The work is part of a series called Riflessioni (Reflections) for which Bruna Ginammi, in search of her lost identity, creates a self-portrait by reflecting herself in the work of another artist, in this case in a work from the 1960s by the feminist artist Dadamaino. Dadamaino’s work Volume, with its oval shape and colour, recalls the womb, the placenta that nourishes and regenerates. Rinascita (Rebirth) has a precise date in Ginammi’s life: 21 November 2014. That day marks the end of the artist’s absence from the art world for a period of 7 years devoted to raising her son.
Bruna Ginammi uses photography to investigate herself and the world, often with reference to myth and classicism. The pair of images Epimetheus and Pandora, the couple of the first dawn of the world in Greek tradition, belong to the series Mutatis. In this work Ginammi speaks to us of nature denied in our contemporary society. She does so by portraying arboreal bodies on a red background, producing minimalist images, stripped down to the bone. A quest to remind us of what we are losing and to reveal to us what is hidden in our culture and tradition.
In the three images that make up the work, Bruna Ginammi sublimates the conflicting feelings that her mother’s illness inspired in her and photographs the remains of her haphazardly abandoned lunch. In the black and white triptych, a table set for a potential banquet appears. The whiteness of the tablecloth is transformed into a shroud; moreover, its folds and shadows visually recall notes sketched on a pentagram, an imaginary symphony of a relationship between mother and daughter. In the sequence, the field of the image narrows, the dark parts are accentuated, the wall of shadow, a black triangle, tells of a palpable void, a concrete absence. In the white area, a melon, a succulent fruit by nature, rich in water and a symbol of life, stripped of its protective skin, lies naked on the plate. The meagre elements of the visual narrative tell of a feast not consumed, of its simulacrum, and underline the trace of a missed act, of a declared absence.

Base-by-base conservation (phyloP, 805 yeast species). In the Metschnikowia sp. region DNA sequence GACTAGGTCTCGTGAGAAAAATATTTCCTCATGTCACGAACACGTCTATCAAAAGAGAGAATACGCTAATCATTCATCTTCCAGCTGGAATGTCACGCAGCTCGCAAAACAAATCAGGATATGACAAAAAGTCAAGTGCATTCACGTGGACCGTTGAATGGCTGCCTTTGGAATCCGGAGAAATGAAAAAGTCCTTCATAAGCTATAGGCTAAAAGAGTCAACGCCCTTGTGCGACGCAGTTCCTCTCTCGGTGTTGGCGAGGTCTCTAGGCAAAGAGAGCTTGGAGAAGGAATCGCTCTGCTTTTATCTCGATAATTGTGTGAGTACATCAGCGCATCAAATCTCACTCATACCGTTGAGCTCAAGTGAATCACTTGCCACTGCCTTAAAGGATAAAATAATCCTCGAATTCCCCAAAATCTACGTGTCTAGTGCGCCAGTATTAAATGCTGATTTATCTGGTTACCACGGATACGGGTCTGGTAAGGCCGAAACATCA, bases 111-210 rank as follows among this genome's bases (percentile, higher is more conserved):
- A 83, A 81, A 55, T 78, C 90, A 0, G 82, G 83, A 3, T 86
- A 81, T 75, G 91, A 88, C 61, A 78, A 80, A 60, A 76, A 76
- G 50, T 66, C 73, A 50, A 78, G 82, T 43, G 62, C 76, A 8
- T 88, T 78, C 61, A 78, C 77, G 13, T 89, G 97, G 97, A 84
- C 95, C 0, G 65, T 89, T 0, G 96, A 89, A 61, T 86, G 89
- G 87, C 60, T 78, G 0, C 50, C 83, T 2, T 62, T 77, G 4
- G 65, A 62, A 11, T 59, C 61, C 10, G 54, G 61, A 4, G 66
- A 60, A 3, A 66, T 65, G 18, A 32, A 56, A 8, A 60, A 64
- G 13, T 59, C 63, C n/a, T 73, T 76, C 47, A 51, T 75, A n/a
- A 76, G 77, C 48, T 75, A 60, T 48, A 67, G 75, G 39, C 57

Often Bruna Ginammi refers in her work to the closest ties, to the relationship with members of her family. In the triptych featuring her still-child son, Ginammi jokes with the motto of the three wise monkeys who block up their eyes, ears and mouths with their hands. There are multiple meanings attributed to these monkeys and to the proverb, associated with being of good thoughts, good words and good deeds.
BRUNA GINAMMI has an eclectic style capable of overturning expressive codes through the use of different visual languages. In her first staged photography works, she showed herself in the representation of classical and literary myths as in La ricerca del Santo Graal (1996), in the video Ophelia’s awakening (1999), in La nascita di Venere (2000), and in Rinascita (2014). She reflects on the theme of identity, change and relationships with images that have the body and the interpersonal ties as their subject in the cycle Famiglie (2000) and in Atlante Umano (2016), portraits of people with body piercings and tattoos that the artist uses as signs to build an atlas of personal relationships. She creates cycles of photographs featuring a visionary relation with space, such as Cielo e mare (2002) and Quando i muri diventano strade (2016). In 1995 she received the “European Kodak Panorama Award” and took part in the Venice Biennale. *She was born in 1964 in Bergamo, she lives and works in Milan.